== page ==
In late March of 2013 we set off to find the Williamson’s Sapsucker, in an area where it is known to return to year after year. These cavity nesters use dead or dying large stags (usually Ponderosa Pine) and are most often found in a Western Larch forest. The Williamson’s is considered endangered in Canada and Blue listed in British Columbia.
It didn’t take us long to find it as we heard it distinctive call and identifiable drum cadence. Upon heading deeper into the forest sure enough we spotted our target bird on a Wildlife tree (identified by a yellow ribbon and a tag indicating that the tree should not be taken down).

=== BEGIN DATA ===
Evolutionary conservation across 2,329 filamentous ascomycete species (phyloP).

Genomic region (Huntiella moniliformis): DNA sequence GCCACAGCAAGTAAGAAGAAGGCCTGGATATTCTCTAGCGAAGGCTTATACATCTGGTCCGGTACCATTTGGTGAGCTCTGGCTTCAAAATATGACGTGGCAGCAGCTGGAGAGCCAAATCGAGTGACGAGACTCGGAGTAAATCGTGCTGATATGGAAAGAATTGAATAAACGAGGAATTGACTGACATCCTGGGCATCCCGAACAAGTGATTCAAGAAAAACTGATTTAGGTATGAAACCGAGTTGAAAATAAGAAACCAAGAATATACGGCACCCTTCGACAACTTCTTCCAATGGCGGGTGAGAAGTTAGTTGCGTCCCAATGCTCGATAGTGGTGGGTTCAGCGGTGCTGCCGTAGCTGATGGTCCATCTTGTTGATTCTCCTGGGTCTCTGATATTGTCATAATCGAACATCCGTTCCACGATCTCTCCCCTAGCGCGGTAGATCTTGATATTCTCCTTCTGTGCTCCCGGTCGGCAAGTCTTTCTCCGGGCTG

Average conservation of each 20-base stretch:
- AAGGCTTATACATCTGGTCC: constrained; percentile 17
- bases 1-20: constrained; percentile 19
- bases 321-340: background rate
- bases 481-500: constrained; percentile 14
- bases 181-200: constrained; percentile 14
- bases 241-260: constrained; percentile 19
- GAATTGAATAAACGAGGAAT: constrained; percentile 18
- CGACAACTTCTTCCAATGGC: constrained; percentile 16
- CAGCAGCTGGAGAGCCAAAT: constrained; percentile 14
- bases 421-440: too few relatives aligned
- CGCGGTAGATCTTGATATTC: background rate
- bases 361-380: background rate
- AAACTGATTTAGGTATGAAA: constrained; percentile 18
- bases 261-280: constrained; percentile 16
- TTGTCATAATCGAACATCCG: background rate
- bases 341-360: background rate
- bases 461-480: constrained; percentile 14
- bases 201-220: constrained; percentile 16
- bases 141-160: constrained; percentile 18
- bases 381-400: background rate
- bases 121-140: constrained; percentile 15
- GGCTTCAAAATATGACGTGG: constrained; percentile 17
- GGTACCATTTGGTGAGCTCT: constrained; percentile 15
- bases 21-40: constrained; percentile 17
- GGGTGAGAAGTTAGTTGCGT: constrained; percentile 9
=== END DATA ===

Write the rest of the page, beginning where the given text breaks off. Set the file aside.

Not far away roosting in another tree was a Great Grey Owl, while not on a watch list the Great Grey is normally found much further north in the Boreal forest. It stayed for a long time, all had a good look. Finally it made its departure, as he was doing so we could see a squirrel in its talons. Surprising, although we couldn’t see its mate it soon followed. The second Great Grey was obviously the female as it was considerably larger.
All in all this was a pretty good morning in addition there were Stellar Jays, Mountain and Western Bluebirds, Clark’s Nutcracker Jay, Robins and a lone Tree Swallow. Considering that there was several feet of snow on the ground it was perhaps a sign of better birding ahead.
For a chance to see many different species of birds join me on a Bird Watching and Nature Adventure tour